The Nearest Sun-Like Star May Be As Miraculous As Our Own!

"Death comes to all, but great achievements build a monument which shall endure until the sun grows cold." -Ralph Waldo Emerson

In the great cosmic ocean, there's only one planet that we know -- for certain -- has the right conditions and history to result in intelligent life: our own.

Image credit: NASA, from the Space Shuttle, for Sun-Earth Day 2008.

Life -- or even intelligent life -- may be possible in environments vastly different than our own: around different classes of stars, at different temperatures, and even with different molecules and/or chemical elements.

But we know for certain that it's definitely possible with the conditions we have here on Earth, given our Sun with its properties and its distance from us.

Image credit: F. Espenak of, from this past August, 2012.

Our Sun is the only star in its system, has the temperature and luminosity properties of a G-type star, and the Earth is located at just the right distance that liquid water -- existing for long periods of time -- is prevalent on our world's surface.

You might be curious, looking up at the night sky, what the nearest star to us is that is also a G-type star, and the only star in its Solar System. To find it, just look in the constellation of Cetus, and find this clearly visible naked-eye star.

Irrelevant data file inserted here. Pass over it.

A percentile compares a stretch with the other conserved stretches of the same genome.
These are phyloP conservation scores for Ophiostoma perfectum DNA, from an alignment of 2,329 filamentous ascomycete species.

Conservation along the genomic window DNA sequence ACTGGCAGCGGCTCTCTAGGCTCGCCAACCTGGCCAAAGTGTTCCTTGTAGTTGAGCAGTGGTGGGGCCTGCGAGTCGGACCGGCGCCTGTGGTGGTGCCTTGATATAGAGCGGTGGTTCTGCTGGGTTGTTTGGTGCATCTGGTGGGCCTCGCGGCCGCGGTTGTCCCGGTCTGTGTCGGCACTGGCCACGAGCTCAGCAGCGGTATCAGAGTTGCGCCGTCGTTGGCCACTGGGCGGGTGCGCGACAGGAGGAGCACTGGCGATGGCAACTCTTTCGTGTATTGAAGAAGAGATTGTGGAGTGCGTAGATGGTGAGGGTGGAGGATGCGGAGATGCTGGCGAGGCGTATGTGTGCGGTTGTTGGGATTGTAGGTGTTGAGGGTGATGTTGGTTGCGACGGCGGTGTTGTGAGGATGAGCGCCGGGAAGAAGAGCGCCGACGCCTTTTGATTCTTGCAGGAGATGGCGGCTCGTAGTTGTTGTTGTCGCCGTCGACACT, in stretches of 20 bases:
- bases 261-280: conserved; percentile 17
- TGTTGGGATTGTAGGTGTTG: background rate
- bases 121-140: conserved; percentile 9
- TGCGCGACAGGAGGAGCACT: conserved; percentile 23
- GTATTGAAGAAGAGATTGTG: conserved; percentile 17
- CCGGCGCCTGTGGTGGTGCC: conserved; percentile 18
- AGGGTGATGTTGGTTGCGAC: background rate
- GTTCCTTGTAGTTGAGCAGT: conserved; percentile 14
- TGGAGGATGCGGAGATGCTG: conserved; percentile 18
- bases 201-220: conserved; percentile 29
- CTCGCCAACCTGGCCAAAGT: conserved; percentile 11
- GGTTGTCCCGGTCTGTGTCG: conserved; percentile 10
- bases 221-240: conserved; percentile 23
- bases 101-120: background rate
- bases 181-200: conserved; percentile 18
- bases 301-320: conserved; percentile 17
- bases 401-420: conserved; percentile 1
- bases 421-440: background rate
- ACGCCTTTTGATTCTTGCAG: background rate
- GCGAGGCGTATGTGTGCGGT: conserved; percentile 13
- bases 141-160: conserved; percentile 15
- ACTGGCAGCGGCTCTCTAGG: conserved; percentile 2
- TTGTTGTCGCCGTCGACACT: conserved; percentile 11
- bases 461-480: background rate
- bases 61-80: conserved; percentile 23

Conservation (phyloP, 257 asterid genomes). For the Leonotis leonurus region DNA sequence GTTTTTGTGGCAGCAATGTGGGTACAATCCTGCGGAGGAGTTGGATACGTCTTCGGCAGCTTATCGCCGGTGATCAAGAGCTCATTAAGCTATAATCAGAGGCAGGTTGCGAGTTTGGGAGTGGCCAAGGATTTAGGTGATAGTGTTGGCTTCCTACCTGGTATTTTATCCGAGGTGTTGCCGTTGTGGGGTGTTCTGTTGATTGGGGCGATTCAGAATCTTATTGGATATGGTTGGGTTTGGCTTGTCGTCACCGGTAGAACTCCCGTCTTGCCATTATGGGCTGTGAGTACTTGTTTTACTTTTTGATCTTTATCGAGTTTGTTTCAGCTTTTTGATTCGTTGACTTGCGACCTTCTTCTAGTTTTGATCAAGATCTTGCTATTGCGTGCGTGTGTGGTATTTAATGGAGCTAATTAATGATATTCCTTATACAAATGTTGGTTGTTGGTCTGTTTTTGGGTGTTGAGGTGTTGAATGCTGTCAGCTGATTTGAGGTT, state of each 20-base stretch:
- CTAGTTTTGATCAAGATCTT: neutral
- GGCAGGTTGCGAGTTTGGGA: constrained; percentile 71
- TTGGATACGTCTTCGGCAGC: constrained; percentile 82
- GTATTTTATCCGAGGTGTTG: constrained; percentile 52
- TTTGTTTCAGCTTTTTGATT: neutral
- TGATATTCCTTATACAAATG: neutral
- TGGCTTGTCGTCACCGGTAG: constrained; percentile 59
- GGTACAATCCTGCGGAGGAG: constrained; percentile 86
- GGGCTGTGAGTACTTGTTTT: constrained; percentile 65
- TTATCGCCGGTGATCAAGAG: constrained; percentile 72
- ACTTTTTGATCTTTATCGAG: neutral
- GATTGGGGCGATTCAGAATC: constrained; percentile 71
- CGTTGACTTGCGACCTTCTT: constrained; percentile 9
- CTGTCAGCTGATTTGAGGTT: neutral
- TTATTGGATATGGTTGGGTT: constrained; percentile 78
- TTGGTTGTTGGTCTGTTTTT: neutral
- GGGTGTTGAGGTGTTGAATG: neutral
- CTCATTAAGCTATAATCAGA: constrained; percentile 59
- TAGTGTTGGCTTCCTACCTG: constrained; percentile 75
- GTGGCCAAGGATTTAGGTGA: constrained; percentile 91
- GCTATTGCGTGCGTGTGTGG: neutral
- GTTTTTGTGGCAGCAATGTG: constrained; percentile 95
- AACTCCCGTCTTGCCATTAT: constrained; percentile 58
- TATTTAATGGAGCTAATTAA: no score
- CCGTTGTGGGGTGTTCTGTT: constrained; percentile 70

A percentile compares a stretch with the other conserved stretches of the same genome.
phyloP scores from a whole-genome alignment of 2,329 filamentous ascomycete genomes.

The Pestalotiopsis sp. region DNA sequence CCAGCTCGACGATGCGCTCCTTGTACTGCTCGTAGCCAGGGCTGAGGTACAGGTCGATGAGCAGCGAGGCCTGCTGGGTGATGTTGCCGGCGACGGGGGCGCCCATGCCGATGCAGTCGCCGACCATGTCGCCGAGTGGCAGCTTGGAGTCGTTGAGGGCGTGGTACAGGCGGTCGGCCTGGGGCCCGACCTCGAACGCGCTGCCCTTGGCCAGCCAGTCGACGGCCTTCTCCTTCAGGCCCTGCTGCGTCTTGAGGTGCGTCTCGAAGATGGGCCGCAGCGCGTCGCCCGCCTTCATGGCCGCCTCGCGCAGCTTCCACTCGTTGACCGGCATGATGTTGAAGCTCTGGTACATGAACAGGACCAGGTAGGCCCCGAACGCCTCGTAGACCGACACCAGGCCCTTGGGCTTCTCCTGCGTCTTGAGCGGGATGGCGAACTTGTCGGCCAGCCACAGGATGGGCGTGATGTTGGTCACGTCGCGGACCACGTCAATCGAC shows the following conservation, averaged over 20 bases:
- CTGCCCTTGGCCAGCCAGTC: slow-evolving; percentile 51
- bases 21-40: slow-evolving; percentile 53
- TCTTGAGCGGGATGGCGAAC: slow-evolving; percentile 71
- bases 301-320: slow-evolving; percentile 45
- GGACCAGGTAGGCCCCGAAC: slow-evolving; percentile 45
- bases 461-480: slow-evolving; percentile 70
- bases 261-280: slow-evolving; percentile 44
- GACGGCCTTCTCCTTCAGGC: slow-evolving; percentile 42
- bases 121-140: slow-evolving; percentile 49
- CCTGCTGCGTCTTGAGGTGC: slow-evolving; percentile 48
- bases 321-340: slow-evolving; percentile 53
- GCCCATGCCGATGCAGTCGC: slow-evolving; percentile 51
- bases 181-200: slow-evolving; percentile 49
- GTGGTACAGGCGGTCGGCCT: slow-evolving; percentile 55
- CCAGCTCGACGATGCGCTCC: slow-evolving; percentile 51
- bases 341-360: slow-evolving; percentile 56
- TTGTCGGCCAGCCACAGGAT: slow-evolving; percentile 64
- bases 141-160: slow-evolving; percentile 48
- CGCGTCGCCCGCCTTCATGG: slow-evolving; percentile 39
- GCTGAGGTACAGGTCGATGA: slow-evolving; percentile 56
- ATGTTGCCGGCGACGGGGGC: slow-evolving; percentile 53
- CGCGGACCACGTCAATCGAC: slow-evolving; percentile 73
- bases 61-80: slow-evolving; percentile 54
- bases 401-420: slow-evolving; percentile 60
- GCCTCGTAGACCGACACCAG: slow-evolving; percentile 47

Image credit: Wikipedia user Till Credner's own work: via

Tau Ceti is the 20th closest star system to us, only 12 light years distant. (That's less than a third the length of Han Solo's famous Kessel Run!) It's the same class as our Sun -- nearly the same temperature -- with 78% of our Sun's mass, and a corresponding smaller radius. It's also less active and less variable than our own Sun, and slightly "yellower" due to the slightly lower temperature.

Viewed from the same distance, the Sun and Tau Ceti would appear slightly different from one another, with the Sun on the left and Tau Ceti on the right.

Image credit: PaintShopPro illustration by contributor R.J. Hall.

For a long time, we didn't know whether Tau Ceti had any possibly habitable planets around it, or -- for that matter -- any planets at all! It's true, of course, that we've found thousands of planets around thousands of stars, and we now believe that the vast majority of stars do have planets around them.

Image credit: NASA / Kepler Mission / Kepler Science Team.

But that doesn't mean that we can look at any star we choose and know whether there are planets around it or not. The way we've found most of these planets is by the transit method, where we look at the variability in the amount of light coming from a distant star. If there's a planet (or multiple planets) that pass in between that star and our line-of-sight, it will block a small amount of that light during that planetary transit.

And over time (or, I should say, over many orbits), we can observe multiple transits by the same extra-solar planet, allowing us to determine how many planets there are in that star system that transit their parent star, as well as to measure the radius and semimajor axes of those worlds.

Image credit: NASA / Kepler Mission.

Even though this is likely to soon become the most prolific method of detecting extra-solar planets, it also has a fatal flaw which makes it unsuitable for detecting most of the planets around most of the stars out there.